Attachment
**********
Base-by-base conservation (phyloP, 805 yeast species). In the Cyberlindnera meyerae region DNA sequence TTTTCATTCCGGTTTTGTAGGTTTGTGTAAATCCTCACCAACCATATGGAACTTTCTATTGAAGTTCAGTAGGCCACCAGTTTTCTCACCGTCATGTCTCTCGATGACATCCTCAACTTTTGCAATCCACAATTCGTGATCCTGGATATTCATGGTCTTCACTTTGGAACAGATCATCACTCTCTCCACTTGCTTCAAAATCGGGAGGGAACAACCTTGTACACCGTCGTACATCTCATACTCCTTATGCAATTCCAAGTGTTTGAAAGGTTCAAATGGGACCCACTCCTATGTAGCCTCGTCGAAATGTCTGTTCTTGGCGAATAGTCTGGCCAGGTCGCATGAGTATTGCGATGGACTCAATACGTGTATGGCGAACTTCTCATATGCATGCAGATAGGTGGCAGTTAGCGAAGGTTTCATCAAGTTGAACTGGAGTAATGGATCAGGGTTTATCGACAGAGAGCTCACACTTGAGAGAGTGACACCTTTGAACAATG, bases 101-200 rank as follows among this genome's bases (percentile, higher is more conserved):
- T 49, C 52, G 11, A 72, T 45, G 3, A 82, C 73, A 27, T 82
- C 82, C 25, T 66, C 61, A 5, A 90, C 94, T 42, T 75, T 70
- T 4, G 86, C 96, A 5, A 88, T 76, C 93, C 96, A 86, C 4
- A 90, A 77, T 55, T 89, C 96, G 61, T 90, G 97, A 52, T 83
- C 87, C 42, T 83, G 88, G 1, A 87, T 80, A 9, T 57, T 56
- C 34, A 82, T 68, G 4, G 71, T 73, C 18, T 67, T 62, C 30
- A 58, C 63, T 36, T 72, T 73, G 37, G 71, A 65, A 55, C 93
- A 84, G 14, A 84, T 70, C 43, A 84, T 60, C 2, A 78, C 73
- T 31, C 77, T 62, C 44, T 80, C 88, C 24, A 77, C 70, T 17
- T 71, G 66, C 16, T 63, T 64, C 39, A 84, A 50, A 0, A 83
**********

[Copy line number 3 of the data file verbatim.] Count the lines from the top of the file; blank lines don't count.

- C 82, C 25, T 66, C 61, A 5, A 90, C 94, T 42, T 75, T 70